Now tighten everything up by moving the end of the braid close to the end of the plastic buckle and pulling on the end of the black strands and then the orange strands.
Attach a paracord lacing needle to one of the black paracord ends and insert the needle under the first black arch of the braid. Pull the needle and the black cord through but don’t over tighten.
Insert the needle in the opposite direction of the next black arch and pull the cord through. Repeat this process five times.
When you are done, remove the needle and attach it to the other black cord and repeat the above steps with the black arches on the opposite side of the braids.
When you are done, remove the need and repeat the above steps with the two remaining orange strands under the orange arches.
After you have laced the strands back through the body of the lanyard, it should look like the picture.
Take your scissors and cut one strand close to the braid. Use a lighter to gently melt the end of the paracord. When you can see a small glob of melted material, turn the lighter off and use the side of the lighter to press the melted material into the braid. Repeat this step three more times for the remaining strands.
The melted strands will look like this.
The main body of the lanyard is done, and all that is left is to add some loops for hanging items. There are a lot of different ways for doing this, and the knots that you use will depend on what you want to hang. It is also up to you where on the lanyard you want to put the hanging points.
For the purpose of this tutorial, I made these points simple.
I used the lacing needle to insert one end of paracord through the braid, tied a simple overhand knot, cut the end close to the knot, and burned it.
On the opposite end of this cord, I tied a small running bowline. This allows me to have an adjustable loop where items can be hung.
Final thoughts on paracord lanyards…
I have made this exact type of lanyard for holding game calls, but I have also used them to hold other outdoor tools or survival gear.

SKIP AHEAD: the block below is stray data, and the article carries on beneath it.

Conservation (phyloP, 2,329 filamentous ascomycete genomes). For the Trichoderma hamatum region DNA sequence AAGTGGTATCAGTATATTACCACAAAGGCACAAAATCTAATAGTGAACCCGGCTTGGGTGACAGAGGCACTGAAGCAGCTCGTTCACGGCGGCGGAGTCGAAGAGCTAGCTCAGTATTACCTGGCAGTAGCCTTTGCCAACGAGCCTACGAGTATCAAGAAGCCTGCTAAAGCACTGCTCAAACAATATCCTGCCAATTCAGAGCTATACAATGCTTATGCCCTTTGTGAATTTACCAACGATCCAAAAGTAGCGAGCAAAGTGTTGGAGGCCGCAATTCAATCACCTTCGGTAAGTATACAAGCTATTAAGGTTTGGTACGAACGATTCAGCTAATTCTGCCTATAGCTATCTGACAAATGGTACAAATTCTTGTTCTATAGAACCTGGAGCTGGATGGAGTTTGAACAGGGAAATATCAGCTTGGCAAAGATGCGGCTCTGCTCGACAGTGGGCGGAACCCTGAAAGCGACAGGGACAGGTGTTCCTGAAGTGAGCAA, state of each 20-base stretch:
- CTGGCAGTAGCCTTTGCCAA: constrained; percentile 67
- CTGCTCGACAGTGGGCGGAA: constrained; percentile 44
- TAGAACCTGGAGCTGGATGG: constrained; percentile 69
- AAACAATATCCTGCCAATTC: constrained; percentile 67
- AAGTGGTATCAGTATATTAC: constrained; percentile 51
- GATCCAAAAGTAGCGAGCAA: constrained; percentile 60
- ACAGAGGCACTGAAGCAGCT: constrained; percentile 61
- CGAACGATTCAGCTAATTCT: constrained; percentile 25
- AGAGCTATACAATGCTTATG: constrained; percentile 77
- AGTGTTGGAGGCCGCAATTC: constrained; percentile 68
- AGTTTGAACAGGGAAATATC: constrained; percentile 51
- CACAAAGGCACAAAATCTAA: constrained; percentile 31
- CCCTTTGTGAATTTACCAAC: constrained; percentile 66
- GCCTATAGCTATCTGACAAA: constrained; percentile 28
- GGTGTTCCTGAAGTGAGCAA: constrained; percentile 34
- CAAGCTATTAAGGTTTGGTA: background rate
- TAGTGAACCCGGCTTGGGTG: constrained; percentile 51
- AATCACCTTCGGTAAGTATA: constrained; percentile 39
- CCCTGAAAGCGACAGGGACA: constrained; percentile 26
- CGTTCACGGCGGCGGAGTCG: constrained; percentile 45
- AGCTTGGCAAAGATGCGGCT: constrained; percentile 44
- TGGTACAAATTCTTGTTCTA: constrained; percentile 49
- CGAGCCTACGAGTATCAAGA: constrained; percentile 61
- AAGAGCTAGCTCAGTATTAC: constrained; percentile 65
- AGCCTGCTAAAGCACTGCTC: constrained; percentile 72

The most important thing to remember when making a paracord lanyard is that a plastic buckle or break-away clasp needs to be used. Type III paracord has a breaking point of 550 pounds, so it can be dangerous having such a strong piece of cordage hanging around your neck.
Thanks for reading, and I hope you enjoyed the project. If you are looking for more paracord projects, or if you’re interested in how paracord can be used in the outdoors, check out my book Paracord Projects For Camping and Outdoor Survival.
Have you ever made a paracord lanyard or what have you used paracord to make? Let us know your experiences and thoughts by leaving a comment below.
About Bryan Lynch
Bryan Lynch is the author of two books, Swiss Army Knife Camping And Outdoor Survival Guide, and Paracord Projects For Camping And Outdoor Survival. He has also written hundreds of articles about prepping, emergency preparedness, self-reliance, and gear reviews. Through his writing, his hope to help educate people and get them interested in these topics so that they are better prepared for an emergency.
Haven’t made bracelets for years. They sure get to smelling in the summer lol.
I’ve still got a few key fobs on my keys, knife sharpener etc.
I always wondered how these were made. Thank you!